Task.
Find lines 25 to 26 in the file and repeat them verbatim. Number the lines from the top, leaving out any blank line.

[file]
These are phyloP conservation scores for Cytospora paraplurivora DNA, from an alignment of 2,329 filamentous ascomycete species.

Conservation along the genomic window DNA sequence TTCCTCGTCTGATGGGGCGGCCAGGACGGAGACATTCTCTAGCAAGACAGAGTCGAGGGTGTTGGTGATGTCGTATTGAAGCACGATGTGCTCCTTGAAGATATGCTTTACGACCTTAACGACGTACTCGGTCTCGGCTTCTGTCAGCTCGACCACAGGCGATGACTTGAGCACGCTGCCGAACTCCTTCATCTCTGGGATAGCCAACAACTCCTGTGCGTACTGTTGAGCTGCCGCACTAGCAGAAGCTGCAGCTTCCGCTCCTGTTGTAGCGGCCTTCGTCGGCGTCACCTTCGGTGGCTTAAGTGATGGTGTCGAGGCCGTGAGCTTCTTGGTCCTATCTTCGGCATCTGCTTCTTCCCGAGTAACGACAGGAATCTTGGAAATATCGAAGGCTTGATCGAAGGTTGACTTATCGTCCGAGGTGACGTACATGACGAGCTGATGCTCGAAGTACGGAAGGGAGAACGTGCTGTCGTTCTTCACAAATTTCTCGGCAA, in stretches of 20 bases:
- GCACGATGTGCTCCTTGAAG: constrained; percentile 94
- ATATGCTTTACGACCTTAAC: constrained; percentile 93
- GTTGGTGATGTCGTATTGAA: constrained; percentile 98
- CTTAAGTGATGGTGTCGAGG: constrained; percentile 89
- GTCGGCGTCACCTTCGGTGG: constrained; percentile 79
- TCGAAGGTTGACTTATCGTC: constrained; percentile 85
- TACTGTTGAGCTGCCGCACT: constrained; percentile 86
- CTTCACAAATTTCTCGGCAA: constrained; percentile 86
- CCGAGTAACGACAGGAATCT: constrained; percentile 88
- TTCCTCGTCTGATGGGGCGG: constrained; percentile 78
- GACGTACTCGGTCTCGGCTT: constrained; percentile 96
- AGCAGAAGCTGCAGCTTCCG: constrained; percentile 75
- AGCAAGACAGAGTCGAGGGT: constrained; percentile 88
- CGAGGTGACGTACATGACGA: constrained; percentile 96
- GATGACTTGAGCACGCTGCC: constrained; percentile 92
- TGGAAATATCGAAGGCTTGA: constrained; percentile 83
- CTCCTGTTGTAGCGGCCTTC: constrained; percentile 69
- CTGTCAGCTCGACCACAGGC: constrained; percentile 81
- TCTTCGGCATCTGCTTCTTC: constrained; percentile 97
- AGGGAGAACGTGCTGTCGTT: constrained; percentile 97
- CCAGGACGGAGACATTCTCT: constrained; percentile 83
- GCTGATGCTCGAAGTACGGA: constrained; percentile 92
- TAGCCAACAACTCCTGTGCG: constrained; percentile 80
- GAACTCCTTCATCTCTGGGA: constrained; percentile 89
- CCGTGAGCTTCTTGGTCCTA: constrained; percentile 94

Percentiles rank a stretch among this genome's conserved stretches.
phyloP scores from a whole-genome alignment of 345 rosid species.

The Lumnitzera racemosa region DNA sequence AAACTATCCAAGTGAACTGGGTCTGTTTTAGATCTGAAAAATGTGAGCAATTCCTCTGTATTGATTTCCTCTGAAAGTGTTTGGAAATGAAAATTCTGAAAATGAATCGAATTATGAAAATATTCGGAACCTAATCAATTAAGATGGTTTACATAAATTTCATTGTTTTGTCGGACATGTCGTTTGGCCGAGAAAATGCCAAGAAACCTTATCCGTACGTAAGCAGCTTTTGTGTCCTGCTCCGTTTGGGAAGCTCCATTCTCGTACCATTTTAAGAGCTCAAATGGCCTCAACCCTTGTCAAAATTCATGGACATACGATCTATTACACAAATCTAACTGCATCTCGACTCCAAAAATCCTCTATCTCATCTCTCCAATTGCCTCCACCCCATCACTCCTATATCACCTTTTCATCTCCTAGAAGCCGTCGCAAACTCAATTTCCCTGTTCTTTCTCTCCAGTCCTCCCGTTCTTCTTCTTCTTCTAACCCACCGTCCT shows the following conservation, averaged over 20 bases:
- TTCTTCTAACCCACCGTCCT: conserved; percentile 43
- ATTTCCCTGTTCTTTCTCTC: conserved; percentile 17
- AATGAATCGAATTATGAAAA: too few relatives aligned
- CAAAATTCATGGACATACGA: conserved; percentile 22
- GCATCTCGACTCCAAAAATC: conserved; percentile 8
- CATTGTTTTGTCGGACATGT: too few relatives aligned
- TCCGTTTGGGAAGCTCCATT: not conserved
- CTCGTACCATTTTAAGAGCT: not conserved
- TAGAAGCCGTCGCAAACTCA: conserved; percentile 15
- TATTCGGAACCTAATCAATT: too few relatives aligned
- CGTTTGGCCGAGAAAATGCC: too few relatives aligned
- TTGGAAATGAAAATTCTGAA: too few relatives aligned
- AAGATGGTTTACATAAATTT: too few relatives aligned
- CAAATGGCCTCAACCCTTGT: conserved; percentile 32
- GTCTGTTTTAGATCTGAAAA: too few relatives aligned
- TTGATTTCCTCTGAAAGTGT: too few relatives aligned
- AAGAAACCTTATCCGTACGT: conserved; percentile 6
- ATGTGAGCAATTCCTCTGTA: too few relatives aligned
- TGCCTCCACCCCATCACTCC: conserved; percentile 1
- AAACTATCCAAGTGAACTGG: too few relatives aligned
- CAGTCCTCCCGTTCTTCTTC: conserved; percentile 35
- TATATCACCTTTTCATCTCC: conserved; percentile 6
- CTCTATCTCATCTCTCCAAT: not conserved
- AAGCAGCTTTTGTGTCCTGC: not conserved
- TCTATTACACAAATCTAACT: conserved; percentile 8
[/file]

- TAGCCAACAACTCCTGTGCG: constrained; percentile 80
- GAACTCCTTCATCTCTGGGA: constrained; percentile 89